I also cut a hole out for the nesting box and attached it to the outside with screws. I admit, I googled how to make nesting boxes and chicken homes. The nesting box has to be lower than the roost or the hens will sleep in the nesting boxes. Since chickens poop in their sleep, if they roost in the nesting box, they'll poop in the nesting box. YUCK.


Now I was thinking, can they get up onto the roost? Is the box too small? Is the roost too high? I have no idea.

So to be safe, I made a little ladder. A friend thinks its too steep. Maybe it is. I'm hoping they'll use it. They've been living on the ground for so long...

Oh, and I added more cedar to the roof to make it match. Looking good!


Since the outside of the box had already been painted, I just gave it one coat of house paint to freshen it up. Then I decided the inside needed painting too.


In the end I decided to use a piece of trellis I found and make a single door. A bit of privacy, and more air circulation. Remember, these chickens have been sleeping in an old dog kennel till now. This has got to be a step up in the world!


Here is the other side. Pretty plain huh? I thought a little porch would look nice, balance it out, you know. I'm all about curb appeal. 


I used some brackets and some timber wedges to achieve an angle, added more cladding and voila! An undercover area for eating.


Ok, the reason behind the porch is that I had planned on demolishing the dog kennel. I hated that thing, it was stinky and hard to clean out. And I was over reaching into it for eggs.

Well, when I started pulling it apart I had another idea. I pulled off the cladding on 2 sides, making it into a kind of summer house. How many chooks have a summer house? huh?


Its actually a great place for the food dish too. You can see the hen is having a peck at the shell grit while the rooster is having a snack of grain under the porch.


I didn't think I was going to be able to get the new home into Stalag 13 till next week as there was no way I could move that thing off the porch on my own. However a nice man gave me a hand today and its done! I'm not above playing the weak female card.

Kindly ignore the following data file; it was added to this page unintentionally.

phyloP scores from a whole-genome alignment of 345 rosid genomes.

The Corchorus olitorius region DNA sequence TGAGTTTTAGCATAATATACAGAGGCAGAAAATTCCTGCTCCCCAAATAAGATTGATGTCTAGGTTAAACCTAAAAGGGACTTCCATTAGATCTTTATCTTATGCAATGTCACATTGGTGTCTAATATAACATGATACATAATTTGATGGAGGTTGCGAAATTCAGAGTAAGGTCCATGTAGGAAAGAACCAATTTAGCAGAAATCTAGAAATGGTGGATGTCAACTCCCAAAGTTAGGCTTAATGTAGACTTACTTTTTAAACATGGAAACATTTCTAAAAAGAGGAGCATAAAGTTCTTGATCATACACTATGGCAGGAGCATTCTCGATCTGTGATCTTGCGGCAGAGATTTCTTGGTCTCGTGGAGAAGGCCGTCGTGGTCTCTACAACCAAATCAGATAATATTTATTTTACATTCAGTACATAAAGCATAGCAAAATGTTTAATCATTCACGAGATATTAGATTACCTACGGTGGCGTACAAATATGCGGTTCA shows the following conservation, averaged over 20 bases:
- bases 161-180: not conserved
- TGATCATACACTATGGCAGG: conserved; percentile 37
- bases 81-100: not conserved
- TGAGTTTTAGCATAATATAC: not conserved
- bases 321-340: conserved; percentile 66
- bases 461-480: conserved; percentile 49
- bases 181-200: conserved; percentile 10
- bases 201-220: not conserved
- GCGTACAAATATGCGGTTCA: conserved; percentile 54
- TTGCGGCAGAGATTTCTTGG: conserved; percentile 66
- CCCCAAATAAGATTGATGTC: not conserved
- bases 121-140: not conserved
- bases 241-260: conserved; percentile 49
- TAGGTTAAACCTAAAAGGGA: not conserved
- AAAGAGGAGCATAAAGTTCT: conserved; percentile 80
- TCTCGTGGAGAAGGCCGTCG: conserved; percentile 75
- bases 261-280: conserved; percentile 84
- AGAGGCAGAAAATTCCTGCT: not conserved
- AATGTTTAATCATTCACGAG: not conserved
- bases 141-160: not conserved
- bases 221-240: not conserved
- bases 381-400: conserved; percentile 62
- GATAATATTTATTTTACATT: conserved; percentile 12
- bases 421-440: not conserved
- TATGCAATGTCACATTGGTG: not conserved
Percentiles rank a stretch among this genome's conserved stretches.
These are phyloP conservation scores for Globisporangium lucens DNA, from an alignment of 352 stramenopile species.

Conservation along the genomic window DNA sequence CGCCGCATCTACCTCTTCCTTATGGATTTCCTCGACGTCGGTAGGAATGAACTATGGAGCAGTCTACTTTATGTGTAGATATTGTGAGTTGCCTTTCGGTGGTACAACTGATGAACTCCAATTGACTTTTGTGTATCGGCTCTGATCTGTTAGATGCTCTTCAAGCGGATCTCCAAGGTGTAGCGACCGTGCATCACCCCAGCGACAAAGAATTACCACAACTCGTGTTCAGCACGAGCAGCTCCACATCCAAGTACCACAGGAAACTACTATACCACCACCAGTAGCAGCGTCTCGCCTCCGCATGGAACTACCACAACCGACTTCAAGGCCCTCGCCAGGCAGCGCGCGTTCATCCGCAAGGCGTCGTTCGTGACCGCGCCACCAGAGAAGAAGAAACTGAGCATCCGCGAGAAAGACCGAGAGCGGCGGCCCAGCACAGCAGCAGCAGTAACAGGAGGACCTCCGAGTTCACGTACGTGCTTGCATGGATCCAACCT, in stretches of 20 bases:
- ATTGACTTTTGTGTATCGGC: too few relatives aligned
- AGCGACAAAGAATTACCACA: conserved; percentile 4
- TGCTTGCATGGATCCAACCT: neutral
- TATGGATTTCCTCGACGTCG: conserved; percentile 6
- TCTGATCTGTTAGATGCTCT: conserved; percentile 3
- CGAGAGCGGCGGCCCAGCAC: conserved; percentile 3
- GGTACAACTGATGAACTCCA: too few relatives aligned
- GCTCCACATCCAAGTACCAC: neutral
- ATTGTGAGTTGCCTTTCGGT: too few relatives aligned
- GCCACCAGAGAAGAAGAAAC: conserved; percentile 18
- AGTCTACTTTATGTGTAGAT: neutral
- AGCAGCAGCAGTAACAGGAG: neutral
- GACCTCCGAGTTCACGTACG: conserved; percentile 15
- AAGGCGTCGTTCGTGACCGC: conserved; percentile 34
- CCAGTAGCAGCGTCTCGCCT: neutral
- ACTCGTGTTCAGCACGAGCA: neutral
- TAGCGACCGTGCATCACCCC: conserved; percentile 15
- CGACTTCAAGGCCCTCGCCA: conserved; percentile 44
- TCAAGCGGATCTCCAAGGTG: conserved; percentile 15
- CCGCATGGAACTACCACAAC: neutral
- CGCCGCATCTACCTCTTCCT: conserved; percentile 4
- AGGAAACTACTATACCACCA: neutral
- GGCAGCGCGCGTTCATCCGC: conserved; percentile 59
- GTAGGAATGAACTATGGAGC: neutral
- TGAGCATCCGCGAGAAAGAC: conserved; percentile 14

I cleaned out old bedding and put down some new stuff, put some hay in the bottom of their new roost and in the nesting box, and here they are...


Stalag 13 has never looked so good!

I'm so pleased. I love the new look. Now, if they would only use the roost...

Next job - the chicken coop. Ugh. Don't remind me.

z

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Tuesday, 25 April 2017

light switches - a starter collection



What do you call 4 light switches?

A collection!

In my opinion, anything over 3 of something is a collection. It means you have to buy/find/get more, otherwise you just have a pathetically small collection.

This is my small collection of old light switches. The first one, the one above the new light switch, is the original one that was on the wall of the grooming room. I have another 2 old light switches similar but so far they actually work so I'm leaving them where they are.

The others were my pathetically small light switch collection, scattered throughout my junk piles. One was a gift, the other two were things I picked up along the way.

Now I find I need more. I want to fill this section of wall in my new grooming room with vintage light switches.

Anyone have any old light switches they don't want?

I've been working hard on a new home for our rooster and his hen - the ones who have to live in a pen for their own safety. Well, the rooster is in there for his safety as his son got bigger than him and his time on this earth was looking pitifully short. I got him a girlfriend and now they live in Stalag 13 (which used to be a dog run in a previous life).

I'm hoping it'll be finished tomorrow so I can share photos. Not sure when I'll be able to move it into the pen though, as there's no way I can move it on my own. And I'm a weakling.

We'll see. Necessity is the mother of invention, they say.

z

Sunday, 23 April 2017

storing fabric

Sometimes all it takes to get creative is to have a need.

For instance, a need to store fabric. Or a need to get piles of fabric off the floor, hence a need for a place to store it.

The whole idea of storing fabric is to be able to find the bits you need quickly. The fabric has to be visible, not hidden in boxes and, ideally, sorted by colour.



I needed shelves. I needed narrow shelves. Or a bookcase.